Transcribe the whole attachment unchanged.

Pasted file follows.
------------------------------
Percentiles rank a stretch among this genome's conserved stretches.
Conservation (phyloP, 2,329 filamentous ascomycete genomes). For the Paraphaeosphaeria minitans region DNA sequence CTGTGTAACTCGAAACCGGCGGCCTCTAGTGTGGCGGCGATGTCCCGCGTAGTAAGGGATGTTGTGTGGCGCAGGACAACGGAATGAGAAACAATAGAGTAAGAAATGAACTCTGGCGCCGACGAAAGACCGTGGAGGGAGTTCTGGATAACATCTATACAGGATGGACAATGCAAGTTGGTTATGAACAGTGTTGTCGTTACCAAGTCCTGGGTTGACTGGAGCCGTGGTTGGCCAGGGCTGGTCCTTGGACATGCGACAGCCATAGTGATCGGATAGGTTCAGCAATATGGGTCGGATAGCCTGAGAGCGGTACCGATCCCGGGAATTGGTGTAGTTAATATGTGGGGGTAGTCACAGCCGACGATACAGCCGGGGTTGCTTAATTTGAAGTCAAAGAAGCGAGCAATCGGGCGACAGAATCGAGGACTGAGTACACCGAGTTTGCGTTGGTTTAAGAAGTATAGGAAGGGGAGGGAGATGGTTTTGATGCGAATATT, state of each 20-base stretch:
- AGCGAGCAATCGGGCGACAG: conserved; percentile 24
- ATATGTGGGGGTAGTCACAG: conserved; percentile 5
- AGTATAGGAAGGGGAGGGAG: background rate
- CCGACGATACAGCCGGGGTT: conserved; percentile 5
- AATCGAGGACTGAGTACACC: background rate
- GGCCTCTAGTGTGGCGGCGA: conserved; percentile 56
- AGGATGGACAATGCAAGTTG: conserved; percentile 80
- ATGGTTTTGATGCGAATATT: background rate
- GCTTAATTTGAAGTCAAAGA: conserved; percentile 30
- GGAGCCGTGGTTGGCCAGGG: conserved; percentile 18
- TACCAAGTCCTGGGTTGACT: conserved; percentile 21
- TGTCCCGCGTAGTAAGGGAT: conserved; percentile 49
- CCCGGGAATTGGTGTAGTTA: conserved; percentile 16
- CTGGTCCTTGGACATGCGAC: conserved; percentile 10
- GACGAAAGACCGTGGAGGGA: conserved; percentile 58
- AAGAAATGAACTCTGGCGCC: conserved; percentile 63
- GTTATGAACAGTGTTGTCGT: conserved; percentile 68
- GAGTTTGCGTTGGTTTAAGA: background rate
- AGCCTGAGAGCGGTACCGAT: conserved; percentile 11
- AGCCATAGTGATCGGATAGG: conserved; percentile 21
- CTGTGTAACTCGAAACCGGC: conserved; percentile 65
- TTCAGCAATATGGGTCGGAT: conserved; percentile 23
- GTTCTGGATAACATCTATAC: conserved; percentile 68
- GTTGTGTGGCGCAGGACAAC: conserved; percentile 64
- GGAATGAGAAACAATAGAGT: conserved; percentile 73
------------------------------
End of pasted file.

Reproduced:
Percentiles rank a stretch among this genome's conserved stretches.
Conservation (phyloP, 2,329 filamentous ascomycete genomes). For the Paraphaeosphaeria minitans region DNA sequence CTGTGTAACTCGAAACCGGCGGCCTCTAGTGTGGCGGCGATGTCCCGCGTAGTAAGGGATGTTGTGTGGCGCAGGACAACGGAATGAGAAACAATAGAGTAAGAAATGAACTCTGGCGCCGACGAAAGACCGTGGAGGGAGTTCTGGATAACATCTATACAGGATGGACAATGCAAGTTGGTTATGAACAGTGTTGTCGTTACCAAGTCCTGGGTTGACTGGAGCCGTGGTTGGCCAGGGCTGGTCCTTGGACATGCGACAGCCATAGTGATCGGATAGGTTCAGCAATATGGGTCGGATAGCCTGAGAGCGGTACCGATCCCGGGAATTGGTGTAGTTAATATGTGGGGGTAGTCACAGCCGACGATACAGCCGGGGTTGCTTAATTTGAAGTCAAAGAAGCGAGCAATCGGGCGACAGAATCGAGGACTGAGTACACCGAGTTTGCGTTGGTTTAAGAAGTATAGGAAGGGGAGGGAGATGGTTTTGATGCGAATATT, state of each 20-base stretch:
- AGCGAGCAATCGGGCGACAG: conserved; percentile 24
- ATATGTGGGGGTAGTCACAG: conserved; percentile 5
- AGTATAGGAAGGGGAGGGAG: background rate
- CCGACGATACAGCCGGGGTT: conserved; percentile 5
- AATCGAGGACTGAGTACACC: background rate
- GGCCTCTAGTGTGGCGGCGA: conserved; percentile 56
- AGGATGGACAATGCAAGTTG: conserved; percentile 80
- ATGGTTTTGATGCGAATATT: background rate
- GCTTAATTTGAAGTCAAAGA: conserved; percentile 30
- GGAGCCGTGGTTGGCCAGGG: conserved; percentile 18
- TACCAAGTCCTGGGTTGACT: conserved; percentile 21
- TGTCCCGCGTAGTAAGGGAT: conserved; percentile 49
- CCCGGGAATTGGTGTAGTTA: conserved; percentile 16
- CTGGTCCTTGGACATGCGAC: conserved; percentile 10
- GACGAAAGACCGTGGAGGGA: conserved; percentile 58
- AAGAAATGAACTCTGGCGCC: conserved; percentile 63
- GTTATGAACAGTGTTGTCGT: conserved; percentile 68
- GAGTTTGCGTTGGTTTAAGA: background rate
- AGCCTGAGAGCGGTACCGAT: conserved; percentile 11
- AGCCATAGTGATCGGATAGG: conserved; percentile 21
- CTGTGTAACTCGAAACCGGC: conserved; percentile 65
- TTCAGCAATATGGGTCGGAT: conserved; percentile 23
- GTTCTGGATAACATCTATAC: conserved; percentile 68
- GTTGTGTGGCGCAGGACAAC: conserved; percentile 64
- GGAATGAGAAACAATAGAGT: conserved; percentile 73